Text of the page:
When you think of gratitude, Thanksgiving might come to mind. I know it does for me. Being thankful is popular during the holiday season, but what about your day-to-day?
I’ve come across an unusual way to experience gratitude. It was a complete surprise when serenity rushed over me. It involved fruit, but before I go into what triggered it, let me go back to Thanksgiving...
During the holidays, being thankful is a fad. The commercials and marketing messages are geared towards giving, happiness, and family. Everyone is smiling. They look so damn happy…
I tend to get serious during the holidays. Shouldn’t it be easy to be light-hearted, appreciating time with loved ones like they do in the commercials?
There’s more to it than that...
There’s an internal dynamic that’s going behind the scenes not captured in those commercials. I come from a great family, don’t get me wrong, but no one’s situation is that one-dimensional. There are shades of crap lodged between the shiny bits.
Everyone knows that commercials are not real life but that doesn't change the fact that they still influence our perception of life. They show us how we are supposed to behave with archetypes for what “family” and “happiness” look like.
Here’s what happens to me…
People I care about are mirrors that reflect back my image. When I look at them, I see an incomplete version of myself, with so much left to accomplish. They remind me of everything that I want to do, and can do.
When you have people you care about in your life, you want to make them proud of you.
Chances are, if you’ve experienced a similar thing, it means that your awareness is heightened. You have a clear perception of your potential and you don’t want to let the people you care about down.
Feeling gratitude was alway a chore because my mind got in the way—so much to do so little time, I’m not there yet, when will I get there?—are some of the string of thoughts circulating in my head.
When everyone gets together, instead of feeling gratitude for being surrounded by such loving people, their presence reminds me of the things I want to do to make them proud. It’s an anxious feeling that can get in the way.
Keep in mind, this is all happening in my mind. There’s no outward sign of this playing out. I’m all smiles and having a good time.
For me, it always felt like work to feel gratitude in the moments that I wanted it most. That brings me to an interesting discovery which answered a question that’s been in the back of my mind—how can I be like those people on TV and feel gratitude without force feeding it?
The answer came about when I had to change my routine when my wife and I separated.
We’ve been living apart for the better part of a year. We have two daughters and a baby boy. The girls stay with me most of the week. If you have kids you know that there is tons to do to get them ready for school—give them a bath, wash their clothes, and pack their lunches.
Since living on my own, I’ve had to take some new responsibilities that my wife would normally do. Packing their lunches is one of them. Now, it has become a nightly ritual that I’ve come to enjoy.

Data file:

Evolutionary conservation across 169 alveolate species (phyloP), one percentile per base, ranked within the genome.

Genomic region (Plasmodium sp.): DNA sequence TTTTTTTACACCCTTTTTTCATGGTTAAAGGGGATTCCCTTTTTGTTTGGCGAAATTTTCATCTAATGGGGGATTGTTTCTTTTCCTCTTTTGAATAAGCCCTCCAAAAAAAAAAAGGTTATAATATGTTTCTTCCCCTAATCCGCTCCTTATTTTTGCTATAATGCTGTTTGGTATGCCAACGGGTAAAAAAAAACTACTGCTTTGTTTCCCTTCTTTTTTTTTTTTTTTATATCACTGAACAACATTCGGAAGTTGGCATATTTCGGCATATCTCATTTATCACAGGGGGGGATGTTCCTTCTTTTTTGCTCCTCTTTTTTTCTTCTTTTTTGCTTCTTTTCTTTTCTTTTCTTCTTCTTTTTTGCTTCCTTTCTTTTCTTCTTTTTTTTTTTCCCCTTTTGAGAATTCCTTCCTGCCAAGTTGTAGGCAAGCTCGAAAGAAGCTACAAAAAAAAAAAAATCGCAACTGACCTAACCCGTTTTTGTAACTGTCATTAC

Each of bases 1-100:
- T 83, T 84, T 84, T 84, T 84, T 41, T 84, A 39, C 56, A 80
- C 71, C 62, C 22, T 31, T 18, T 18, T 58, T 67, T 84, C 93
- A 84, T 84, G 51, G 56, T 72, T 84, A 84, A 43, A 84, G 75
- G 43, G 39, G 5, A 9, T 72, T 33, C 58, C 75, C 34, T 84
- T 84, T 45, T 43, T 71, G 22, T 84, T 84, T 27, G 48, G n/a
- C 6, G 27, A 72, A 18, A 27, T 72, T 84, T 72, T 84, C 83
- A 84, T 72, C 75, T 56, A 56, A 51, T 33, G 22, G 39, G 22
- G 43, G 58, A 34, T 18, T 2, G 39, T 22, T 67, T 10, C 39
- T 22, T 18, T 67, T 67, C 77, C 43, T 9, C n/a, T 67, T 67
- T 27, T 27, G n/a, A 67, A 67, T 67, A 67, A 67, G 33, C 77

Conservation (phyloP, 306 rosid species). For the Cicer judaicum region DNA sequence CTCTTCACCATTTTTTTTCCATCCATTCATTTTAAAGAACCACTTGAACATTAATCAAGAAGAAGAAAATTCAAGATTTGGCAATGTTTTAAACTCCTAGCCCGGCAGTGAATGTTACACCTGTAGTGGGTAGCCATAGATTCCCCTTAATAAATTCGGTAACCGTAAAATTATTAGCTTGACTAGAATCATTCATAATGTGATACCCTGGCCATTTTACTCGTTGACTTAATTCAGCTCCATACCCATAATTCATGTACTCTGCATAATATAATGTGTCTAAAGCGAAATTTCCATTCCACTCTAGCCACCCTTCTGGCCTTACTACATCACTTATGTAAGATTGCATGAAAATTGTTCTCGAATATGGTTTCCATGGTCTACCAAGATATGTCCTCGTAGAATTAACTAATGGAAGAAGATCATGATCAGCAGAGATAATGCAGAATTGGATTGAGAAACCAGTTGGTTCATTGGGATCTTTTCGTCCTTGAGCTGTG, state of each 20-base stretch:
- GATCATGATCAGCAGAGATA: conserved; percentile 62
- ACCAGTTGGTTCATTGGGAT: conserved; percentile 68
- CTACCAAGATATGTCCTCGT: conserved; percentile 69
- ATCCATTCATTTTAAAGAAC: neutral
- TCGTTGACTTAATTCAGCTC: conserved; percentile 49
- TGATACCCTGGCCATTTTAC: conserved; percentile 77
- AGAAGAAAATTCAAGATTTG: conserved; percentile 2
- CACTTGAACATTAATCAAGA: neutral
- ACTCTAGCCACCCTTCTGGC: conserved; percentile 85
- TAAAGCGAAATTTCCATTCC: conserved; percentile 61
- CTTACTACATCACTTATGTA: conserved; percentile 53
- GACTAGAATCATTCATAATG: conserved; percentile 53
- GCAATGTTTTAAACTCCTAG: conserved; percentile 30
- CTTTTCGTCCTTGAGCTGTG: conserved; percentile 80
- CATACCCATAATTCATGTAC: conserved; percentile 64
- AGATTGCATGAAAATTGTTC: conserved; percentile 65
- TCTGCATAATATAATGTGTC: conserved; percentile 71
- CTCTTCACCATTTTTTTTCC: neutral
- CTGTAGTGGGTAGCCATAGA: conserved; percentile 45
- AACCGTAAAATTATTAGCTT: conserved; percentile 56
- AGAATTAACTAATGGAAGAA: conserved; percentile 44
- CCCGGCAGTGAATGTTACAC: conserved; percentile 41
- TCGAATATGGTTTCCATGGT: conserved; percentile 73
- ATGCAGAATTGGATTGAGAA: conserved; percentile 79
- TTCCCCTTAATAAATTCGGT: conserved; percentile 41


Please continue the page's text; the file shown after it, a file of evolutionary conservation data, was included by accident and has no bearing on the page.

My girls love fresh fruit, especially strawberries. I like fruit too, but I don’t go out of my way to eat it, let alone cutting it up for snacks. I’m notorious for buying fresh fruit with the intention of eating it, but it usually ends up rotting in the fridge. That was the old me.
Now, every night I cut up strawberries, apples, watermelon, etc.. to pack for my girls. It was on one of these occasions, rinsing the berries then cutting them into fourths, when a flood of thankfulness rushed over me. You can understand why I’d be surprised. It was like taking a pill and experiencing the effects of gratitude without even trying.
I was in awe at how wonderful it was that I was holding this berry in my hand. I noticed intricate patterns and the colors as if for the first time. How can the earth create this beautiful looking fruit that tastes so delicious?
I’ve never taken a moment to appreciate the complexity of fruit before. This stuff grows on the earth and comes out like this? How amazing.
I felt thankful that it was available to me to begin with, and that my daughters would enjoy it for lunch. This was the profound gratitude that I wanted during the holidays—one of unsolicited joy.
It’s strange how a mundane moment had a profound affect on me.
Here’s the best way that I can distill it for you:
Thinking is not reality.
We only appreciate things that happen in reality, not that happen in our heads.
It seems obvious, but if you’re anything like me, I can get lost in my own thoughts — like during the holidays. Sometimes it’s good and sometimes it’s a barrier to enjoying life.
You can experience gratitude by completing an action (anything that is outside of your head).
In my case, cutting up the strawberries triggered a flux of calm. It was a concrete action based in reality. Not a mental exercise. Although it prompted thoughts, it was an action.
I’ve found that it works best if the action is tied to nature. Nature humble us... This is why going for a hike in the mountains calms our soul. All you need to do is get outside of your head and complete an action that is tied to nature.
Next time you’re at home, take some time to cut up some strawberries.